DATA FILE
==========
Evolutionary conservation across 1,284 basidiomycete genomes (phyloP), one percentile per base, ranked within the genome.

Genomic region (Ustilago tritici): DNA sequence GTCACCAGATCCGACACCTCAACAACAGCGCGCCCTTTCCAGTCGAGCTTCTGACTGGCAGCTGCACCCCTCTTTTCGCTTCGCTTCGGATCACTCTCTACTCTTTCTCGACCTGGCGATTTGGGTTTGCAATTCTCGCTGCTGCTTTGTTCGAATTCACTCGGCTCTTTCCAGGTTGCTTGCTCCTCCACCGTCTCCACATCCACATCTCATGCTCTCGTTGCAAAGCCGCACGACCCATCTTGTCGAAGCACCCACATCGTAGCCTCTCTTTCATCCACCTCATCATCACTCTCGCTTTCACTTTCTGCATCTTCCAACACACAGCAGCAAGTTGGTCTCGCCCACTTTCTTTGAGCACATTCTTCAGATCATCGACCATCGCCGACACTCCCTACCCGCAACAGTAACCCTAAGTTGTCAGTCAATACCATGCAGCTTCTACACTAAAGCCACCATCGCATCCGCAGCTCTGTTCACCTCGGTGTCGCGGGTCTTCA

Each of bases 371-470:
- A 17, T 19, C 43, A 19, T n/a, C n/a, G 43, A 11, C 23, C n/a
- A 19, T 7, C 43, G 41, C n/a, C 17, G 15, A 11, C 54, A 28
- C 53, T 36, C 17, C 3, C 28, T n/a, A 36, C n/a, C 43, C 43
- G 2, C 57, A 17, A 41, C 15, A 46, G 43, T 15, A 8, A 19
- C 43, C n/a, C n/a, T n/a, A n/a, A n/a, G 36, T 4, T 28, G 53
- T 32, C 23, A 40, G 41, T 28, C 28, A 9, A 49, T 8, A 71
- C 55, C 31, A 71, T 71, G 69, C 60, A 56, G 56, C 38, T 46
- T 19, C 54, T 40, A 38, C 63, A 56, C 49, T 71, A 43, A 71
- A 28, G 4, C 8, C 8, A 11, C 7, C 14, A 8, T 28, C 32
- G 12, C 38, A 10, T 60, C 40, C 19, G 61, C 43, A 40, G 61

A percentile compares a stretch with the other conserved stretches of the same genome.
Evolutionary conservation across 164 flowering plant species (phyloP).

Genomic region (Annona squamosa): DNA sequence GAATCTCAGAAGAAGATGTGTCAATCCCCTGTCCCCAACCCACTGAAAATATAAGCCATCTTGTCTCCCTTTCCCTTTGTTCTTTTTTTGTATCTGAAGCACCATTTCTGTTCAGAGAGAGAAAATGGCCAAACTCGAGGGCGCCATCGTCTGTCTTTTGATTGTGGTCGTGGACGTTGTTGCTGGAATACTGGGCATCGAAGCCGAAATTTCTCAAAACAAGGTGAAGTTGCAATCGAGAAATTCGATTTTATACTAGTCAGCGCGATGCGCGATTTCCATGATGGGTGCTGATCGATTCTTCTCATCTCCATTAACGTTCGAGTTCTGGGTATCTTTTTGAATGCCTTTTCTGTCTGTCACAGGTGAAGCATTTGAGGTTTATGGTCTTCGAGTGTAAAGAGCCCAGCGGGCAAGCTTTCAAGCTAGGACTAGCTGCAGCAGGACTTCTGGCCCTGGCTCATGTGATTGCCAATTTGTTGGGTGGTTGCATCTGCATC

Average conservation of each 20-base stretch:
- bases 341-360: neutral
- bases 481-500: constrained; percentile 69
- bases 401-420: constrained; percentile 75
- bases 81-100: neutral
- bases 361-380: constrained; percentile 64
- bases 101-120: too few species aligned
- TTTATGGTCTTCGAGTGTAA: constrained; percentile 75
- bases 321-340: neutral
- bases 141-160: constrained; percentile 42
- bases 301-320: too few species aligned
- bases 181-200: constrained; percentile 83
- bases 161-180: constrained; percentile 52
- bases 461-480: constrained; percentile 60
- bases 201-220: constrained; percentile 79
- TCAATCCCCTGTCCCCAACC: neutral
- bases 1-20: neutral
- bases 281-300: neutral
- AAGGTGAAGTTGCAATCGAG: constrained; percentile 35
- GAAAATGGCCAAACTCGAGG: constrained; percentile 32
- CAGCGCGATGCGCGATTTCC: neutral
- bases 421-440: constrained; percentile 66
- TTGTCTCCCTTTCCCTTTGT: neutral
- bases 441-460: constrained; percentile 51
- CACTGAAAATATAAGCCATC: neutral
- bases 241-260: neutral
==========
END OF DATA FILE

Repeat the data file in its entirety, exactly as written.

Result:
Evolutionary conservation across 1,284 basidiomycete genomes (phyloP), one percentile per base, ranked within the genome.

Genomic region (Ustilago tritici): DNA sequence GTCACCAGATCCGACACCTCAACAACAGCGCGCCCTTTCCAGTCGAGCTTCTGACTGGCAGCTGCACCCCTCTTTTCGCTTCGCTTCGGATCACTCTCTACTCTTTCTCGACCTGGCGATTTGGGTTTGCAATTCTCGCTGCTGCTTTGTTCGAATTCACTCGGCTCTTTCCAGGTTGCTTGCTCCTCCACCGTCTCCACATCCACATCTCATGCTCTCGTTGCAAAGCCGCACGACCCATCTTGTCGAAGCACCCACATCGTAGCCTCTCTTTCATCCACCTCATCATCACTCTCGCTTTCACTTTCTGCATCTTCCAACACACAGCAGCAAGTTGGTCTCGCCCACTTTCTTTGAGCACATTCTTCAGATCATCGACCATCGCCGACACTCCCTACCCGCAACAGTAACCCTAAGTTGTCAGTCAATACCATGCAGCTTCTACACTAAAGCCACCATCGCATCCGCAGCTCTGTTCACCTCGGTGTCGCGGGTCTTCA

Each of bases 371-470:
- A 17, T 19, C 43, A 19, T n/a, C n/a, G 43, A 11, C 23, C n/a
- A 19, T 7, C 43, G 41, C n/a, C 17, G 15, A 11, C 54, A 28
- C 53, T 36, C 17, C 3, C 28, T n/a, A 36, C n/a, C 43, C 43
- G 2, C 57, A 17, A 41, C 15, A 46, G 43, T 15, A 8, A 19
- C 43, C n/a, C n/a, T n/a, A n/a, A n/a, G 36, T 4, T 28, G 53
- T 32, C 23, A 40, G 41, T 28, C 28, A 9, A 49, T 8, A 71
- C 55, C 31, A 71, T 71, G 69, C 60, A 56, G 56, C 38, T 46
- T 19, C 54, T 40, A 38, C 63, A 56, C 49, T 71, A 43, A 71
- A 28, G 4, C 8, C 8, A 11, C 7, C 14, A 8, T 28, C 32
- G 12, C 38, A 10, T 60, C 40, C 19, G 61, C 43, A 40, G 61

A percentile compares a stretch with the other conserved stretches of the same genome.
Evolutionary conservation across 164 flowering plant species (phyloP).

Genomic region (Annona squamosa): DNA sequence GAATCTCAGAAGAAGATGTGTCAATCCCCTGTCCCCAACCCACTGAAAATATAAGCCATCTTGTCTCCCTTTCCCTTTGTTCTTTTTTTGTATCTGAAGCACCATTTCTGTTCAGAGAGAGAAAATGGCCAAACTCGAGGGCGCCATCGTCTGTCTTTTGATTGTGGTCGTGGACGTTGTTGCTGGAATACTGGGCATCGAAGCCGAAATTTCTCAAAACAAGGTGAAGTTGCAATCGAGAAATTCGATTTTATACTAGTCAGCGCGATGCGCGATTTCCATGATGGGTGCTGATCGATTCTTCTCATCTCCATTAACGTTCGAGTTCTGGGTATCTTTTTGAATGCCTTTTCTGTCTGTCACAGGTGAAGCATTTGAGGTTTATGGTCTTCGAGTGTAAAGAGCCCAGCGGGCAAGCTTTCAAGCTAGGACTAGCTGCAGCAGGACTTCTGGCCCTGGCTCATGTGATTGCCAATTTGTTGGGTGGTTGCATCTGCATC

Average conservation of each 20-base stretch:
- bases 341-360: neutral
- bases 481-500: constrained; percentile 69
- bases 401-420: constrained; percentile 75
- bases 81-100: neutral
- bases 361-380: constrained; percentile 64
- bases 101-120: too few species aligned
- TTTATGGTCTTCGAGTGTAA: constrained; percentile 75
- bases 321-340: neutral
- bases 141-160: constrained; percentile 42
- bases 301-320: too few species aligned
- bases 181-200: constrained; percentile 83
- bases 161-180: constrained; percentile 52
- bases 461-480: constrained; percentile 60
- bases 201-220: constrained; percentile 79
- TCAATCCCCTGTCCCCAACC: neutral
- bases 1-20: neutral
- bases 281-300: neutral
- AAGGTGAAGTTGCAATCGAG: constrained; percentile 35
- GAAAATGGCCAAACTCGAGG: constrained; percentile 32
- CAGCGCGATGCGCGATTTCC: neutral
- bases 421-440: constrained; percentile 66
- TTGTCTCCCTTTCCCTTTGT: neutral
- bases 441-460: constrained; percentile 51
- CACTGAAAATATAAGCCATC: neutral
- bases 241-260: neutral